Thursday, June 25, 2015


Arab Soldiers in the Arab Army during the Arab Revolt of 1916–1918. The Arabs are carrying the Arab Flag of the Arab Revolt and pictured in the Arabian Desert.

Prior to World War I (1914–1918), secular nationalism in the Middle East was largely confined to military and administrative elites with Western educations. In the Islamic and multiethnic Ottoman Empire, such elites established Turkish and Arab cultural associations and secret nationalist societies after the constitutional revolutions of 1908 and 1909. Of the Middle Eastern provinces of the Ottoman Empire, only in Egypt did nationalism emerge as something approaching a popular movement before World War I. The country had become almost independent under a dynasty of governors established by the ethnic Albanian, Mehmet Ali (1770–1849).

By the end of the 1870s, bureaucrats, journalists, military officers, and landowners had begun to protest intensive political and economic intervention in Egyptian affairs by European powers. The protests were expressed in terms of Ottoman and Islamic identity as well as Egyptian territorial nationalism. A broadly based movement against European intervention and for constitutional government coalesced around Ahmad ‘Urābī (1839–1911), a military officer and minister of war. In 1882 a British invasion force suppressed his movement and thus began the occupation of the country. Until after World War I, the Egyptian independence movement remained primarily one of Western-oriented landowners, journalists, and lawyers, exemplified by Mustafa Kamil (1874–1908) and his National Party.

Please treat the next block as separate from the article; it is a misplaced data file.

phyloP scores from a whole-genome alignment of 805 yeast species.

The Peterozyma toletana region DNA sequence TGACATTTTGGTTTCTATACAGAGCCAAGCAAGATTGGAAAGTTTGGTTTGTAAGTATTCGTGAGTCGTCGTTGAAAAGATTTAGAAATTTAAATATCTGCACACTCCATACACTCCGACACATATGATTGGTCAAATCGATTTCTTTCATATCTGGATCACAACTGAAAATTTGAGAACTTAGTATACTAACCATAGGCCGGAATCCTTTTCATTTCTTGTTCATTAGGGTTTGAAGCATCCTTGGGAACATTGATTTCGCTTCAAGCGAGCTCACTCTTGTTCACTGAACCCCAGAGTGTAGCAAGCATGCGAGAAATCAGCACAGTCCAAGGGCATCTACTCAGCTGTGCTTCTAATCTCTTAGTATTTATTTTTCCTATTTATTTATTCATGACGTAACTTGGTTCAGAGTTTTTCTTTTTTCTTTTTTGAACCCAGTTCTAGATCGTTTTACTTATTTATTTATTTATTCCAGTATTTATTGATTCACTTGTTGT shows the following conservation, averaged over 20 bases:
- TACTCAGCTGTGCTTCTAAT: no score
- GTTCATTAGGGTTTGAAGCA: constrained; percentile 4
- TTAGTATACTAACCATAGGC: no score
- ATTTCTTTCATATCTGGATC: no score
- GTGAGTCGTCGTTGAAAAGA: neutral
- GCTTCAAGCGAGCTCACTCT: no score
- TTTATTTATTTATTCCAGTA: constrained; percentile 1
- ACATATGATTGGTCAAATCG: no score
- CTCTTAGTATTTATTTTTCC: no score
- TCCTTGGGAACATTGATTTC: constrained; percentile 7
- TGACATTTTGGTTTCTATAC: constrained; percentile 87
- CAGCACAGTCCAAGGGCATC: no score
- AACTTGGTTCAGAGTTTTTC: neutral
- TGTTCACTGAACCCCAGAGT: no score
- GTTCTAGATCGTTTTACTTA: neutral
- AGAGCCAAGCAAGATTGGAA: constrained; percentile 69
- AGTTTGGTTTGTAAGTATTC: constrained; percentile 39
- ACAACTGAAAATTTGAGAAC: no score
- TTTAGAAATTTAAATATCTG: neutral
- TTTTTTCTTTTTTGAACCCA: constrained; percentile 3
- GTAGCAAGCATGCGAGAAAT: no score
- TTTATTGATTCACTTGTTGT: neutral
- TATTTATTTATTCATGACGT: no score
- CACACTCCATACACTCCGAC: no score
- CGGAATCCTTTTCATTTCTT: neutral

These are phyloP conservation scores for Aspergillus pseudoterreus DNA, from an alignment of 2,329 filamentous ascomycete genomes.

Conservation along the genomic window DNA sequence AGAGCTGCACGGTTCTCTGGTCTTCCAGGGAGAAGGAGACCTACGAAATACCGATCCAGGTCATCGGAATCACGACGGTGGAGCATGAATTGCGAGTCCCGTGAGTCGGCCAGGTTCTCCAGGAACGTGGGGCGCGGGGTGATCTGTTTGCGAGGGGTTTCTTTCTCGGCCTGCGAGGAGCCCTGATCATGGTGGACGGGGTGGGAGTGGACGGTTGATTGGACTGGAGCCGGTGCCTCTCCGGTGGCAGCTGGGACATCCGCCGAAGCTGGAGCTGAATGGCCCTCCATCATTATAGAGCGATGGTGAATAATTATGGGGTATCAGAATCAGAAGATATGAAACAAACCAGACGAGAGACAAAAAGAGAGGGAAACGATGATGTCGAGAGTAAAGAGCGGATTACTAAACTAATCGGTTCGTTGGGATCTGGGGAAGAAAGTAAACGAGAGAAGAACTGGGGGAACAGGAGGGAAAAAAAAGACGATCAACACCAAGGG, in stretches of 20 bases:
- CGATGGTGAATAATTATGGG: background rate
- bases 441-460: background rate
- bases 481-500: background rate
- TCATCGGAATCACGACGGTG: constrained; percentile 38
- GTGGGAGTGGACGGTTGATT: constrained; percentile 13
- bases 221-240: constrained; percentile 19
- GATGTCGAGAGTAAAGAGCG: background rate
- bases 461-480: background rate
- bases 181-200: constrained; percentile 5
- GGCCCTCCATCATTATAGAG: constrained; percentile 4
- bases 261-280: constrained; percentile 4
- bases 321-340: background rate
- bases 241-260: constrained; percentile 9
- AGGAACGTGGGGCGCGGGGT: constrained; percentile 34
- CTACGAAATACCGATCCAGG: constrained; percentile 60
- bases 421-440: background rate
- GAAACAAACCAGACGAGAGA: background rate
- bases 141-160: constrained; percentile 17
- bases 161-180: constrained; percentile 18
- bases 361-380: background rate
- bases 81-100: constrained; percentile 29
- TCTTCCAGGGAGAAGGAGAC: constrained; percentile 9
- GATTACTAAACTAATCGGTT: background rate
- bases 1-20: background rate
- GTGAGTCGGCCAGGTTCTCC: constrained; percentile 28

World War I brought the destruction of the Ottoman Empire. Soon after, ethnic Turks in Anatolia fought a two-year war of independence against Greek and Allied invaders. The leader of the independence movement, Mustafa Kemal Atatürk (1881–1938), along with other former Ottoman officers and officials, established the Turkish Republic in 1923 in the reconquered areas. The new state’s ideology, known as Kemalism, emphasized secularism, Turkish nationalism, and republicanism as the basis of political identity. These ideas were inculcated with remarkable rapidity through the school system and the conscript army.

Egyptians resumed their struggle against British control after World War I with a popular revolt in 1919. The country gradually gained independence through a series of treaties signed with Great Britain in 1922, 1936, and 1954. The most influential party in this period was the secular, nationalist Wafd (Delegation) Party, led first by Sa’d Zaghlūl, (1857–1927), another landowning lawyer. The Wafd’s influence peaked in the 1930s, while in the same period the Muslim Brotherhood emerged as a popular movement and a critic of the secularism of the Egyptian elite.